On paper, a group effort between jazz trumpeter Wynton Marsalis and Country Music crooner Willie Nelson might seem a bit out of the box. Although the Father of Country Music, Jimmie Rodgers aligned with Louis Armstrong back in the ‘30s. And in the liners, Phil Schaap cites blues-rock guitar hero Eric Clapton’s 2003 appearance at New York City’s Apollo Theater, also featuring Nelson who in turn, teemed with Marsalis on a few numbers. Since that gig, Nelson made an impressionable imprint with Marsalis; hence, the events leading to these performances in the Allen Room at Jazz At Lincoln Center, spanning two evenings in January ’07.
It’s an affable endeavor, indeed. Nelson, clad in his customary country-casual garb, sings and performs on his road-worn acoustic guitar, whereas Marsalis and his quartet are dressed in suits and ties. Moreover, Nelson’s harmonica ace Mickey Raphael rounds out the band and provides a roots-driven edge to the jazz-blues-country format.
Amid various songs, the film crew interviews Marsalis and Nelson as the former makes a good point about the blues residing as a core component of Western song forms. Whether it’s country, jazz or rock, the blues looms as the primary underlying ingredient.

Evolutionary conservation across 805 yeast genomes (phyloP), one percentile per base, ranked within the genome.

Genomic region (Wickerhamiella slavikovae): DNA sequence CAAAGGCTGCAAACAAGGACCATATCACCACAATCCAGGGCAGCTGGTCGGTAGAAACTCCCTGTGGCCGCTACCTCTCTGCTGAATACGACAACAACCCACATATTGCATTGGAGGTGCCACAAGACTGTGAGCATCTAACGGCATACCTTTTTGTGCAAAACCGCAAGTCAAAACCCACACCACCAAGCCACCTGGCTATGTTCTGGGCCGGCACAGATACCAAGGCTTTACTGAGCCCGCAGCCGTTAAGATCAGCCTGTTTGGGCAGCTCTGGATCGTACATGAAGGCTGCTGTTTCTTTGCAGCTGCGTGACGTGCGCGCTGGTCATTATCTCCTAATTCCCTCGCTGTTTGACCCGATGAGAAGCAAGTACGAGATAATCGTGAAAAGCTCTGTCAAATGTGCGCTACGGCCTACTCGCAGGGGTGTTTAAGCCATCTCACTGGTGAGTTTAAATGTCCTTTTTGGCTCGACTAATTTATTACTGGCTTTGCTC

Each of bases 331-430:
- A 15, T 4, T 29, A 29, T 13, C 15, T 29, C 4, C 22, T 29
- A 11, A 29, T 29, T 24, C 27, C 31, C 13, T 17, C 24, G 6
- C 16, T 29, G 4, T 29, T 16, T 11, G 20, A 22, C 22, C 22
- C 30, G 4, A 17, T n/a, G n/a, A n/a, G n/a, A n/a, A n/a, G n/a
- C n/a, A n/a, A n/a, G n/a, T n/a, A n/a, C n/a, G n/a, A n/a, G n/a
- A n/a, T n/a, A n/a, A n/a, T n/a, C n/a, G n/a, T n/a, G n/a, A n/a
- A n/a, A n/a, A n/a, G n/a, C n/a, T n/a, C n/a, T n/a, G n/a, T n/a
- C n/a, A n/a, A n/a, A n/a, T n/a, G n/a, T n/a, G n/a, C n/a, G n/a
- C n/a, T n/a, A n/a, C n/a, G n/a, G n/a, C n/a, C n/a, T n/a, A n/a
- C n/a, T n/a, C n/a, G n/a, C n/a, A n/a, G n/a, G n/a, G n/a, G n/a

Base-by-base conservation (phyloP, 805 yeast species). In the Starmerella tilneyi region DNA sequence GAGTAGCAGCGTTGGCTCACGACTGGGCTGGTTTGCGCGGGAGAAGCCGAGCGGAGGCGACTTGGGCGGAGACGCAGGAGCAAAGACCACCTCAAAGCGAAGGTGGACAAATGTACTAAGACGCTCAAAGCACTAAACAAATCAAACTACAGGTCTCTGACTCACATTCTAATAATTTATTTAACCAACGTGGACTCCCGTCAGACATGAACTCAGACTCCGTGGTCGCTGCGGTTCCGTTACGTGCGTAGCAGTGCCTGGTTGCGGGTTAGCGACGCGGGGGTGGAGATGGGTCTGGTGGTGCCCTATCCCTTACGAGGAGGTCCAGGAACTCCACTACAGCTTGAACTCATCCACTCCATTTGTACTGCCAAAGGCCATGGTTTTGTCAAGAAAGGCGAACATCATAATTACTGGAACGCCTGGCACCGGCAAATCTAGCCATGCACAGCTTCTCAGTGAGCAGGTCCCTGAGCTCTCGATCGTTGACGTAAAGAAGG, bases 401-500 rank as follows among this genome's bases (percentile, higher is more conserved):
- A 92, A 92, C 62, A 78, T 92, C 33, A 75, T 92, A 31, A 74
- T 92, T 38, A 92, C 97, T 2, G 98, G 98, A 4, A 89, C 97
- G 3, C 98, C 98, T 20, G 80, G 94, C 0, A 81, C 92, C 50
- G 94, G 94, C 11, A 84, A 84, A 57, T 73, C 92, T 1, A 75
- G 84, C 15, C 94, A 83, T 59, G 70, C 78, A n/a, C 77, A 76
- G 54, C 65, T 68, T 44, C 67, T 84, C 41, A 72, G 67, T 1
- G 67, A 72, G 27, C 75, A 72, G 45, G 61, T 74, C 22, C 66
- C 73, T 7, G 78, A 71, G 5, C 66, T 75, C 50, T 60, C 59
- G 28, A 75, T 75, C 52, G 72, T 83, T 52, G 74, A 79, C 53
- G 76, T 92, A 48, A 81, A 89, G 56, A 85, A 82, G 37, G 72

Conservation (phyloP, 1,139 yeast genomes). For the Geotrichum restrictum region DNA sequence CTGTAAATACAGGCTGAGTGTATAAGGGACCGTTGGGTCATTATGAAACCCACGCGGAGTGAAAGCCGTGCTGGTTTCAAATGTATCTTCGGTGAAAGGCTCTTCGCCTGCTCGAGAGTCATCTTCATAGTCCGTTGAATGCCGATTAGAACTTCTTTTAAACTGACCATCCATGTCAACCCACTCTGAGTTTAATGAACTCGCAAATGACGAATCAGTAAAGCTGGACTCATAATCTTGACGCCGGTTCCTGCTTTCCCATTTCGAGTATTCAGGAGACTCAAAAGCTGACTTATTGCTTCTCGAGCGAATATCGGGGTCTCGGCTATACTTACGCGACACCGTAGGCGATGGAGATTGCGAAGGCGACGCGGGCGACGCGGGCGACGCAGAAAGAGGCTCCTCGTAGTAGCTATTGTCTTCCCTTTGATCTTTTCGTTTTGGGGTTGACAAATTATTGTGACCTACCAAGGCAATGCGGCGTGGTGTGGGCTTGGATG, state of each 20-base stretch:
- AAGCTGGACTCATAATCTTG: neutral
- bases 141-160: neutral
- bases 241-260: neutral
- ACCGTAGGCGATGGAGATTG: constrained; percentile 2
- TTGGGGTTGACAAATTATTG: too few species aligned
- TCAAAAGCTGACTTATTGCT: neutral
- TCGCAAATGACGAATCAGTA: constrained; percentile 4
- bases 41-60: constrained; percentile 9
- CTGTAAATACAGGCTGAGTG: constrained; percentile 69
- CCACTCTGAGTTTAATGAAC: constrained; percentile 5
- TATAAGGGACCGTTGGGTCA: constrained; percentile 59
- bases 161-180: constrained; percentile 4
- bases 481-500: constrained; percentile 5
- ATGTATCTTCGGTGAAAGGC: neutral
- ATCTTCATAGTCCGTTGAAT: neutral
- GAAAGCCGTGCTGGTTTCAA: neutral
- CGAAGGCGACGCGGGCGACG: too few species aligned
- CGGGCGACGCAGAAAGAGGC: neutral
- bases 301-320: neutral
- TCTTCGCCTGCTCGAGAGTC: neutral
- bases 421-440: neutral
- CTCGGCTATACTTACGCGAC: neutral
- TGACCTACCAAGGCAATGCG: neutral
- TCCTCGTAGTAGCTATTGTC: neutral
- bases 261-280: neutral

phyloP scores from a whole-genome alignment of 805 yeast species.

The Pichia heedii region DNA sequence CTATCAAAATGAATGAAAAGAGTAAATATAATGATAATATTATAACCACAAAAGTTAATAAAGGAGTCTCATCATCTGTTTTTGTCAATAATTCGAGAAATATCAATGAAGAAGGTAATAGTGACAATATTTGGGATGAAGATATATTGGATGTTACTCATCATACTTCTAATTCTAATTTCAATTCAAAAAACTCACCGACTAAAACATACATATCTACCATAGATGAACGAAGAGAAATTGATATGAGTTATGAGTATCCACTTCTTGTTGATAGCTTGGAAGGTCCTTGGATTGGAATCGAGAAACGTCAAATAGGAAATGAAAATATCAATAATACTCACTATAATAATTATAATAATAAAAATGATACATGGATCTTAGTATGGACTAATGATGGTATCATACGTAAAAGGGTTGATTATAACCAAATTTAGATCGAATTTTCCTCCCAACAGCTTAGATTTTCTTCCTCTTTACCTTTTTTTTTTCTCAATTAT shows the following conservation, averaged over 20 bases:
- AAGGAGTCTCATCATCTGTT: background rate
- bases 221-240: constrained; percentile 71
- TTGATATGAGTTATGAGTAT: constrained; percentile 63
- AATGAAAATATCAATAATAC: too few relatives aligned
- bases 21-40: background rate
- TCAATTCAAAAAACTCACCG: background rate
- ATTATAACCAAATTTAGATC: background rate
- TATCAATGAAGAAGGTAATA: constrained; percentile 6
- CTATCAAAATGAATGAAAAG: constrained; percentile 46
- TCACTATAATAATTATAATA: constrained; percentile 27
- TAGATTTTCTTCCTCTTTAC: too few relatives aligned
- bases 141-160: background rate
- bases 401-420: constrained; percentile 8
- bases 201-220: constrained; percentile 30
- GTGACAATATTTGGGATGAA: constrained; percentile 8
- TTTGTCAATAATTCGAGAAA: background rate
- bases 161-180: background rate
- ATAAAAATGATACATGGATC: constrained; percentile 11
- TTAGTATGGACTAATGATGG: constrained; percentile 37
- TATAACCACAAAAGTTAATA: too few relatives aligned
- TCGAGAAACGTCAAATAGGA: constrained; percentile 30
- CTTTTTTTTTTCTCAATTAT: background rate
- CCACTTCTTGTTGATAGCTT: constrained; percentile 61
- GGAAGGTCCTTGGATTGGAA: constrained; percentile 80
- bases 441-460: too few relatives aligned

The trumpeter’s wah-wah lines on "Georgia On My Mind," are counterbalanced by Raphael’s down-home style phrasings and Nelson’s nicely understated vocals as they raise the ante a few notches after the bridge. Nelson enjoys frequent soloing opportunities and while not dazzling by any stretch, he seems to pick the right notes. The ensemble professes a consistent state of camaraderie throughout. While Marsalis occasionally injects some lightning via his broad-toned and fluid soloing jaunts.
One of my favorite tracks within the program is the septet's up-tempo rendition of "Stardust," which is a piece that Nelson has covered in the past. However, drummer Ali Jackson launches "Sweet Georgia Brown," with a turbulent cross-sticking groove across his toms and cymbals, followed by Carlos Henriquez’ bass solo. Then the band kicks it into overdrive with a brisk swing vamp, interspersed with Marsalis’ fiery notes and Nelson’s low-key vocals where the musicians’ subsequently trade vibrant fours. Other highlights include the group’s quirky and humorous spin on "That’s All," followed by a finger-snapping, trad-jazz version of "Down By The Riverside."
At the end of the performance, Nelson summarizes the entire experience, stating that it was a "red letter day and week." And after viewing the footage, I’d infer that his sentiments were mirrored by those in attendance, and perhaps now, by viewers of this endearing and indubitably, heart-warming film.